Drier air, lower temperatures, and triggering of paroxysmal atrial fibrillation

Jennifer L. Nguyen, Mark S. Link, Heike Luttmann-Gibson, Francine Laden, Joel Schwartz, Benjamin S. Wessler, Murray A. Mittleman, Diane R. Gold, Douglas W. Dockery

Research output: Contribution to journalArticle

8 Citations (Scopus)

Abstract

Background: the few previous studies on the onset of paroxysmal atrial fibrillation and meteorologic conditions have focused on outdoor temperature and hospital admissions, but hospital admissions are a crude indicator of atrial fibrillation incidence, and studies have found other weather measures in addition to temperature to be associated with cardiovascular outcomes. Methods: two hundred patients with dual chamber implantable cardioverter-defibrillators were enrolled and followed prospectively from 2006 to 2010 for new onset episodes of atrial fibrillation. the date and time of arrhythmia episodes documented by the implanted cardioverterdefibrillators were linked to meteorologic data and examined using a case-crossover analysis. We evaluated associations with outdoor temperature, apparent temperature, air pressure, and three measures of humidity (relative humidity, dew point, and absolute humidity). Results: Of the 200 enrolled patients, 49 patients experienced 328 atrial fibrillation episodes lasting ≥30 seconds. lower temperatures in the prior 48 hours were positively associated with atrial fibrillation. lower absolute humidity (ie, drier air) had the strongest and most consistent association: each 0.5 g/m3 decrease in the prior 24 hours increased the odds of atrial fibrillation by 4% (95% confidence interval [ci]: 0%, 7%) and by 5% (95% ci: 2%, 8%) for exposure in the prior 2 hours. results were similar for dew point but slightly weaker. Conclusions: recent exposure to drier air and lower temperatures were associated with the onset of atrial fibrillation among patients with known cardiac disease, supporting the hypothesis that meteorologic conditions trigger acute cardiovascular episodes.

Original languageEnglish (US)
Pages (from-to)374-380
Number of pages7
JournalEpidemiology
Volume26
Issue number3
DOIs
StatePublished - Jan 1 2015

Fingerprint

Atrial Fibrillation
Air
Temperature
Humidity
Confidence Intervals
Air Pressure
Implantable Defibrillators
Weather
Cardiac Arrhythmias
Heart Diseases
Cohort Studies

ASJC Scopus subject areas

  • Epidemiology

Cite this

Nguyen, J. L., Link, M. S., Luttmann-Gibson, H., Laden, F., Schwartz, J., Wessler, B. S., ... Dockery, D. W. (2015). Drier air, lower temperatures, and triggering of paroxysmal atrial fibrillation. Epidemiology, 26(3), 374-380. https://doi.org/10.1097/eDe.0000000000000284

Drier air, lower temperatures, and triggering of paroxysmal atrial fibrillation. / Nguyen, Jennifer L.; Link, Mark S.; Luttmann-Gibson, Heike; Laden, Francine; Schwartz, Joel; Wessler, Benjamin S.; Mittleman, Murray A.; Gold, Diane R.; Dockery, Douglas W.

In: Epidemiology, Vol. 26, No. 3, 01.01.2015, p. 374-380.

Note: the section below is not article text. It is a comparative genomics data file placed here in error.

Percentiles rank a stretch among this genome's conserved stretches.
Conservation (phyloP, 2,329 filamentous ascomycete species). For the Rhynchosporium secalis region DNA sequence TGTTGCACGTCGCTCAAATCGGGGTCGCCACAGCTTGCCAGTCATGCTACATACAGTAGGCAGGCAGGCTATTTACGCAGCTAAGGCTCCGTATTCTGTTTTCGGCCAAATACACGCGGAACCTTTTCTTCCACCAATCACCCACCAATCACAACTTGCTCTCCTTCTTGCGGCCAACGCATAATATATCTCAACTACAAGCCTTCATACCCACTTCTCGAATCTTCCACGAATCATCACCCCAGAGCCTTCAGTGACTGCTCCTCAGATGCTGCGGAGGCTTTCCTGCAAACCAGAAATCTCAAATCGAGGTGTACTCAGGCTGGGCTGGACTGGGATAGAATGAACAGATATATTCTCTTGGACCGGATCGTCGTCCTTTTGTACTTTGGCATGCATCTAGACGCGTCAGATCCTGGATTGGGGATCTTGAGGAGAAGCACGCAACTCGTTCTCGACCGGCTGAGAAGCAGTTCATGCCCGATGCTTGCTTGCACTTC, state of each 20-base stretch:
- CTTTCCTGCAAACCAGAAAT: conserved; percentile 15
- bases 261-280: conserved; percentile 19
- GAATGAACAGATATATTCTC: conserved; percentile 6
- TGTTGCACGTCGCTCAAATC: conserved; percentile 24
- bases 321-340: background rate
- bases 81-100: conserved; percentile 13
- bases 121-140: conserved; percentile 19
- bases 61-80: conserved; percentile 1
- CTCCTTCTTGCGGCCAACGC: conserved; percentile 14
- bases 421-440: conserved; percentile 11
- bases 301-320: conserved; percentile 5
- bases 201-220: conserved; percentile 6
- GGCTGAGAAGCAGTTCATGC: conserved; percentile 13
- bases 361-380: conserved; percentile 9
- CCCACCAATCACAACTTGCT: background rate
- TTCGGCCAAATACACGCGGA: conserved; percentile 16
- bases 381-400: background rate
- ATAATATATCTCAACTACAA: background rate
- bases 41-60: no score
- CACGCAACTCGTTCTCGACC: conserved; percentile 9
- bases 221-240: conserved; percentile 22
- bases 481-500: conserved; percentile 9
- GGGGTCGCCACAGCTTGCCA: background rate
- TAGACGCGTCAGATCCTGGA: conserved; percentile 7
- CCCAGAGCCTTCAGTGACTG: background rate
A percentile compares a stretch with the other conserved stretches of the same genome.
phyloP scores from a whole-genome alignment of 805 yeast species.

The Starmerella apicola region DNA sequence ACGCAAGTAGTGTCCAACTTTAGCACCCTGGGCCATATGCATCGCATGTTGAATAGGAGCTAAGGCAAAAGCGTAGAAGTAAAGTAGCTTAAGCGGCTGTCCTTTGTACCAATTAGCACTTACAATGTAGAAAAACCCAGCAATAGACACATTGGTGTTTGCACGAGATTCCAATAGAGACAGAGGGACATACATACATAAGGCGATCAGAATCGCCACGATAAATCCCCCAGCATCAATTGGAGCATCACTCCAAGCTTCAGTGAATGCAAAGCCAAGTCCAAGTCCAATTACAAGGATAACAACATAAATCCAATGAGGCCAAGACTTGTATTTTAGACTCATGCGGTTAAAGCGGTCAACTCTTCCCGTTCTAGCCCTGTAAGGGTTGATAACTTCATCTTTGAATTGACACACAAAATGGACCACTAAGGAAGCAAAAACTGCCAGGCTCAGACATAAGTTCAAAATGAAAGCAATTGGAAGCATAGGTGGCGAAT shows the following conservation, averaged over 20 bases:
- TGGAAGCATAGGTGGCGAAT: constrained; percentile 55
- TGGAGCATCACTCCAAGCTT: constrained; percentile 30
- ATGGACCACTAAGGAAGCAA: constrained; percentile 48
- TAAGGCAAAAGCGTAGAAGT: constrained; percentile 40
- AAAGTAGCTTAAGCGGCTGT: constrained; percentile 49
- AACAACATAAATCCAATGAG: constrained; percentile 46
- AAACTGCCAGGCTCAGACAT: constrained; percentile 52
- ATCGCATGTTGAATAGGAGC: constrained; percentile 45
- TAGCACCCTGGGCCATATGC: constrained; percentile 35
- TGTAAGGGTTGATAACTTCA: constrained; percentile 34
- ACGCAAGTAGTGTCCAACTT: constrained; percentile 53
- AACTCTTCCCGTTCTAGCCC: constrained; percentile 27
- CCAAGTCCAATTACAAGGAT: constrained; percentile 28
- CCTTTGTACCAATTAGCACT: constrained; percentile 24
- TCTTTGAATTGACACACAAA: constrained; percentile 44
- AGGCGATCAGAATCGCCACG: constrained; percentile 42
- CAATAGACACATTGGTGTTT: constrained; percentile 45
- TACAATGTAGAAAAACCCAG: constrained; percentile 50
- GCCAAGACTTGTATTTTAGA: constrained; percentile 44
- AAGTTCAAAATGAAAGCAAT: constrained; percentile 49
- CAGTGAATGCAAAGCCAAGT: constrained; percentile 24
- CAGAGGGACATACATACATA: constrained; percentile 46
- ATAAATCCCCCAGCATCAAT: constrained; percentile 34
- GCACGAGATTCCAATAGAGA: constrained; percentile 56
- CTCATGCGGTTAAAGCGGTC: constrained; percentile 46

Research output: Contribution to journalArticle

Nguyen, JL, Link, MS, Luttmann-Gibson, H, Laden, F, Schwartz, J, Wessler, BS, Mittleman, MA, Gold, DR & Dockery, DW 2015, 'Drier air, lower temperatures, and triggering of paroxysmal atrial fibrillation', Epidemiology, vol. 26, no. 3, pp. 374-380. https://doi.org/10.1097/eDe.0000000000000284
Nguyen JL, Link MS, Luttmann-Gibson H, Laden F, Schwartz J, Wessler BS et al. Drier air, lower temperatures, and triggering of paroxysmal atrial fibrillation. Epidemiology. 2015 Jan 1;26(3):374-380. https://doi.org/10.1097/eDe.0000000000000284
Nguyen, Jennifer L. ; Link, Mark S. ; Luttmann-Gibson, Heike ; Laden, Francine ; Schwartz, Joel ; Wessler, Benjamin S. ; Mittleman, Murray A. ; Gold, Diane R. ; Dockery, Douglas W. / Drier air, lower temperatures, and triggering of paroxysmal atrial fibrillation. In: Epidemiology. 2015 ; Vol. 26, No. 3. pp. 374-380.
@article{bfac940ce6e54b33a376fda15648659c,
title = "Drier air, lower temperatures, and triggering of paroxysmal atrial fibrillation",
abstract = "Background: the few previous studies on the onset of paroxysmal atrial fibrillation and meteorologic conditions have focused on outdoor temperature and hospital admissions, but hospital admissions are a crude indicator of atrial fibrillation incidence, and studies have found other weather measures in addition to temperature to be associated with cardiovascular outcomes. Methods: two hundred patients with dual chamber implantable cardioverter-defibrillators were enrolled and followed prospectively from 2006 to 2010 for new onset episodes of atrial fibrillation. the date and time of arrhythmia episodes documented by the implanted cardioverterdefibrillators were linked to meteorologic data and examined using a case-crossover analysis. We evaluated associations with outdoor temperature, apparent temperature, air pressure, and three measures of humidity (relative humidity, dew point, and absolute humidity). Results: Of the 200 enrolled patients, 49 patients experienced 328 atrial fibrillation episodes lasting ≥30 seconds. lower temperatures in the prior 48 hours were positively associated with atrial fibrillation. lower absolute humidity (ie, drier air) had the strongest and most consistent association: each 0.5 g/m3 decrease in the prior 24 hours increased the odds of atrial fibrillation by 4{\%} (95{\%} confidence interval [ci]: 0{\%}, 7{\%}) and by 5{\%} (95{\%} ci: 2{\%}, 8{\%}) for exposure in the prior 2 hours. results were similar for dew point but slightly weaker. Conclusions: recent exposure to drier air and lower temperatures were associated with the onset of atrial fibrillation among patients with known cardiac disease, supporting the hypothesis that meteorologic conditions trigger acute cardiovascular episodes.",